In your opinion, what are the major pain points for small businesses when making international payments?
The biggest concern for merchants when it comes to cross-border payments is transaction fees (50%). 40% are concerned with getting the best FX rate, and 37% worry about the risk of fraud. FX fees and the speed of processing payments are also significant areas of concern, for 29% and 27% respectively.
Over a third (39%) stated that these concerns have undeniably put a stop to any international expansion plans, thus preventing them from reaching their full potential and maximum customer base.
What is clear is that if the current limitations in cross border payments are allowed to perpetuate, there could be a real risk of businesses operating in the international marketplace finding themselves underbanked, thereby seriously limiting the growth potential of the global economy as a whole.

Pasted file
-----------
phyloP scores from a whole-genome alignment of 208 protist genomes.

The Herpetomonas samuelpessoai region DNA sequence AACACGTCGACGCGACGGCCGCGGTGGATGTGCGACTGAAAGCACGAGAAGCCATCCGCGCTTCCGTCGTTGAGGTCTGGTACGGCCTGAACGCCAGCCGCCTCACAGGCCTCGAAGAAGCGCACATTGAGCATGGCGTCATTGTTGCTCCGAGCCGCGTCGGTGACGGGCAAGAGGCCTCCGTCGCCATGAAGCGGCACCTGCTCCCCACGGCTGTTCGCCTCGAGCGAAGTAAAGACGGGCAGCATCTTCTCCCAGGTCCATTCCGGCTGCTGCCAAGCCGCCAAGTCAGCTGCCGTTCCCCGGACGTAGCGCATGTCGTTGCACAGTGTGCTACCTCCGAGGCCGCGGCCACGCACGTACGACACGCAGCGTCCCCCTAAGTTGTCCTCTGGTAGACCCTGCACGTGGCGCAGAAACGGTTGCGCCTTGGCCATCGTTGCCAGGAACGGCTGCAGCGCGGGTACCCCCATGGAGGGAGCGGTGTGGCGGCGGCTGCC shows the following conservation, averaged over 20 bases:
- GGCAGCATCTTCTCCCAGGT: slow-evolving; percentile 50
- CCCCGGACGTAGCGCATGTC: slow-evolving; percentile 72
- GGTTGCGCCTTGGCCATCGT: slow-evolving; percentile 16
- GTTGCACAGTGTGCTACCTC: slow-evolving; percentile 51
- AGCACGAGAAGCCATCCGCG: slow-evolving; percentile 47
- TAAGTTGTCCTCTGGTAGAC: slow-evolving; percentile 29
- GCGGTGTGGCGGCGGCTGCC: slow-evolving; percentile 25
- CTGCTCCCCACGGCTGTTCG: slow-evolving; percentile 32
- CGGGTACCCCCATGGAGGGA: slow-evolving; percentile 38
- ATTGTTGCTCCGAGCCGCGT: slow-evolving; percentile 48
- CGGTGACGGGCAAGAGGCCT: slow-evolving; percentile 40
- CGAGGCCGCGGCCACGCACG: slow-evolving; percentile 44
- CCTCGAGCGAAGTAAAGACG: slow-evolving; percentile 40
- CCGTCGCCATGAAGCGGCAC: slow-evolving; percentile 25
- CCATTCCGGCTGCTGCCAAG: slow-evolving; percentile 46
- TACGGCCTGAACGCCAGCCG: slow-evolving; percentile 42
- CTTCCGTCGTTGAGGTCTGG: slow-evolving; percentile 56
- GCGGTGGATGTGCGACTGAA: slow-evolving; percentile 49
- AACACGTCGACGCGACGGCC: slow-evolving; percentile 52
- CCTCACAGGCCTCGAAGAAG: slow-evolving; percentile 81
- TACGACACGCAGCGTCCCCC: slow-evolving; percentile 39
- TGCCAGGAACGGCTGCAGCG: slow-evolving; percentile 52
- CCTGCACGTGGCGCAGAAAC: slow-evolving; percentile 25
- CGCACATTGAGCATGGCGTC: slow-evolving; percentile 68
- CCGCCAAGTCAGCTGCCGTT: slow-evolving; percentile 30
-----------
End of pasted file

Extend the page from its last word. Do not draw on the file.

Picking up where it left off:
Are there solutions to these issues already in the market? If not what will these solutions look like and when will they be available to the market?
Access to fast, low cost FX rates is no longer the preserve of big, multinationals, as online trading opens the door to smaller businesses that need to be able to make and receive international payments. However, our research shows that too many businesses are unable to grow into new markets and reach their potential due to slow, expensive services that put too high a burden on smaller firms and start-ups.